My EOFY statement arrived 2 weeks ago. I can see where the fund is pissing my money up the wall.

    First the “statement” itself . It came printed on 10 sheets of duplex paper – at least 5 of those sheets were taken up by either advertising for the fund, useless graphs or totally unnecessary information.

    Then the glossy 32 page booklet that came with it ;
    2 pages on the thoughts of Chairman Dwyer – lots of waffle other than “aren’t we frikken awesome”
    2 page profile on one the investment analysts – personally I don’t give a flying f**k what she does all day – and why the hell do they bother employing an analyst all the funds are actually managed by others ?
    2 pages on”paying back to the community” – No that is not your job, your job is keep costs low and make ME as much profit as you can. If the employees want to do good works, they can do that on their own time, not during work hours and certainly NOT on my dime.
    2 pages on their new ethically responsible fund –
    2 pages on how they are ethical anyway and won’t invest in tobacco, coal or arms, and have major investment in f***g wind farms. I have emailed asked for a fund where MY money is invested in coal mining & power generation, uranium, tobacco, and arms , where not one red cent of MY money goes towards the climate scam – still have not received a reply.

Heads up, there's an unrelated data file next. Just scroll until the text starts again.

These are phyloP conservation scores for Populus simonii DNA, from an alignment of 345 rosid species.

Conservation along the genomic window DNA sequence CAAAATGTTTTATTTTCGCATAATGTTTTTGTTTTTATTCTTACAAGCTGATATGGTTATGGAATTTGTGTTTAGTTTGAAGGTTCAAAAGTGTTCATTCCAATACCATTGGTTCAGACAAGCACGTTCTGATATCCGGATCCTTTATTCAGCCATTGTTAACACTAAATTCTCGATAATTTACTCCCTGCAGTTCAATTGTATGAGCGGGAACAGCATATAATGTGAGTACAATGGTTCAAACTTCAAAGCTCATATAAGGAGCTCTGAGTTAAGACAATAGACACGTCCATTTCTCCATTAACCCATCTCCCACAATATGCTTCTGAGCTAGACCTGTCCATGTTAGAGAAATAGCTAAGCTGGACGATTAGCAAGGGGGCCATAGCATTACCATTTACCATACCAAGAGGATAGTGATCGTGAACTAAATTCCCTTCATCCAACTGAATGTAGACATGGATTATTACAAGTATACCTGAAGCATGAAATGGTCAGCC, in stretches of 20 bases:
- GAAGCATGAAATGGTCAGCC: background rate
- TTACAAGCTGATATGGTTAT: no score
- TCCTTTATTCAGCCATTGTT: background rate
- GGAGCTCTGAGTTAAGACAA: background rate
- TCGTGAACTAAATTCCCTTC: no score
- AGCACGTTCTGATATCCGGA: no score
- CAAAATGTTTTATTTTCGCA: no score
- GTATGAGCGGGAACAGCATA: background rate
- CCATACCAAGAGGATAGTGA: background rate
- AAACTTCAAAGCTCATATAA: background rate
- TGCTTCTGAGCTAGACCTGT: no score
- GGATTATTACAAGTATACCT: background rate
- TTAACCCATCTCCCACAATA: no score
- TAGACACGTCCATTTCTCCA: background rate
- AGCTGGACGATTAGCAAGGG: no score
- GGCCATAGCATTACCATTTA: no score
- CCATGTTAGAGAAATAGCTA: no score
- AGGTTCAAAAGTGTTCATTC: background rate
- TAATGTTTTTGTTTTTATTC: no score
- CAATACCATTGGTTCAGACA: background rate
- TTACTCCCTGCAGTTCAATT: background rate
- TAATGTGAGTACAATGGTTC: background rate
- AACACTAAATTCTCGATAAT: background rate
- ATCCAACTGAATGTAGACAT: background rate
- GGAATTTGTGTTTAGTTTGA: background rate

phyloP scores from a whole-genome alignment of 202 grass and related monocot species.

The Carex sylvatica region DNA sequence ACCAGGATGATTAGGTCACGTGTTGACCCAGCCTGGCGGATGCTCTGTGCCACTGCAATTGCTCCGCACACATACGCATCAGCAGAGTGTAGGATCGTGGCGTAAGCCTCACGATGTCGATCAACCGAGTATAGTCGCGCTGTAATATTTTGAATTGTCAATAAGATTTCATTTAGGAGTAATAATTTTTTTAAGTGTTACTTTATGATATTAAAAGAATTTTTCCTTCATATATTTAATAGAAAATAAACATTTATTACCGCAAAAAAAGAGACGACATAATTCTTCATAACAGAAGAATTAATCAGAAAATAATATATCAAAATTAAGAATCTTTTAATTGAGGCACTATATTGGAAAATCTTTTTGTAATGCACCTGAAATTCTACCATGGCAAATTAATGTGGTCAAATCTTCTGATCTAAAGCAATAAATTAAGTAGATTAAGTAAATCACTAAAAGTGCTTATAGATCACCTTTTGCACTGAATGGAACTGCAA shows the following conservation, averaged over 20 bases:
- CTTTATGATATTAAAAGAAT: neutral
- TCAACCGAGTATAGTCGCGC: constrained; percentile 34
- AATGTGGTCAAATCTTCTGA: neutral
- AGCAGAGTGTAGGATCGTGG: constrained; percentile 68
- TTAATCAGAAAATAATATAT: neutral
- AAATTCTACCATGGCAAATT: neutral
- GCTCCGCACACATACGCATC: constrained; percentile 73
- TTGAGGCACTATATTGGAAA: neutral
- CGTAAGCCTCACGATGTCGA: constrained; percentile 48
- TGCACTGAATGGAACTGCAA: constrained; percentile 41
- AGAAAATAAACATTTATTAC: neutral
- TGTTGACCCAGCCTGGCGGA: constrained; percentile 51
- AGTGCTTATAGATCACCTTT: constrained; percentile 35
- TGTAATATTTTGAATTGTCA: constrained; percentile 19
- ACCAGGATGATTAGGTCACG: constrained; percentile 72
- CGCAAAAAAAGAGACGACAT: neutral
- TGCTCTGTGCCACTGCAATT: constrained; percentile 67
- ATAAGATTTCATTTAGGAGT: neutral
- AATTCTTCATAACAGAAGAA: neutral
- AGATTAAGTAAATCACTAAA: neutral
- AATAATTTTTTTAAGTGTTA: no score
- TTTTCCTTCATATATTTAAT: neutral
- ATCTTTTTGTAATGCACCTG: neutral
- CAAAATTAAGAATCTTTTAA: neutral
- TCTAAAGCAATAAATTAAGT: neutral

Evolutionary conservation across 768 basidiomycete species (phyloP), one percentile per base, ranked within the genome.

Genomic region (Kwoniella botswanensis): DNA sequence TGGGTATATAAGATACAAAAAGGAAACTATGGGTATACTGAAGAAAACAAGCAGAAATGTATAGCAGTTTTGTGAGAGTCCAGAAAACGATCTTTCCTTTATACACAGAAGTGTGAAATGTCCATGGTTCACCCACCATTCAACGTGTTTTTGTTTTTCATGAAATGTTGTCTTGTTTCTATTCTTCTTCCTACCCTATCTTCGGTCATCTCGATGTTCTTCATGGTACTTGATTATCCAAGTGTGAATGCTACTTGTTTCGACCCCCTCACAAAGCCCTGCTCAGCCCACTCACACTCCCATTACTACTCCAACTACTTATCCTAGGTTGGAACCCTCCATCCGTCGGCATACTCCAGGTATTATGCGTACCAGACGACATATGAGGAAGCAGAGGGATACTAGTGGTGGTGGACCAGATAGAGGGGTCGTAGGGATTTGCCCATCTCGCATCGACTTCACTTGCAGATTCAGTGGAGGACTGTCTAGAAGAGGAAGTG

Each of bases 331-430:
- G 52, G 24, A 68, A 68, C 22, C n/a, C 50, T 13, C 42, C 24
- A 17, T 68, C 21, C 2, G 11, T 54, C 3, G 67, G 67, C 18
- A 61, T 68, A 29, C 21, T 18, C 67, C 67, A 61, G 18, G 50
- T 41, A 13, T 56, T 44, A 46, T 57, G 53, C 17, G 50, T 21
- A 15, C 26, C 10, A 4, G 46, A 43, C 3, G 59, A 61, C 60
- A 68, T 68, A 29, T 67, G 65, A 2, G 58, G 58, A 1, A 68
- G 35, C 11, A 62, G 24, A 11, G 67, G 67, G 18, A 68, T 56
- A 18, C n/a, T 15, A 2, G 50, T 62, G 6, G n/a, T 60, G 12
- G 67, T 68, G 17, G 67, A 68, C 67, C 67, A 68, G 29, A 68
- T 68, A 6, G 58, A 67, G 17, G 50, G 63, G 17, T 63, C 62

Then there are pages on looking after my health – If I want health advice I will go to my Dr.

    Out of the 32 pages – 4 are relevant – how each fund has performed – AND that information was included in the frikken 20 pages of statement !

    Sadly moving my money elsewhere , into either another industry fund or into bank fund or commercial , will not change anything they all do the virtue signalling at my expense, and include the glossy brochures etc etc.

    I have fingers, eyes, toes, legs and arms crossed that the next government (either Lib or Lab) doesn’t fcuk up my getting all my money out in 18 months when I turn 60.

  14. mareeS

    Herodotus at 8.33am,

    You are being short-changed. Our SMSF returns 10-13%, as far back as 2009, and we live well on the minimum withdrawal, which for us is way, way in excess of the public pension and free of personal tax considerations (for the present time).

    Union super fund members who think 5-7% is a good return are being sold a crock of…

  15. mareeS

    Plus, we pay wholesale fees of 0.25%, so not a rip-off by our managers, who are excellent in our dealings. Have you looked at your account charges closely?

  16. I work in the industry and I agree with LQC on this one. I’ve argued several times on my blog that the compulsory SG is bad.

    (LQC, I disagree with you about Trump.)

  17. Bruce of Newcastle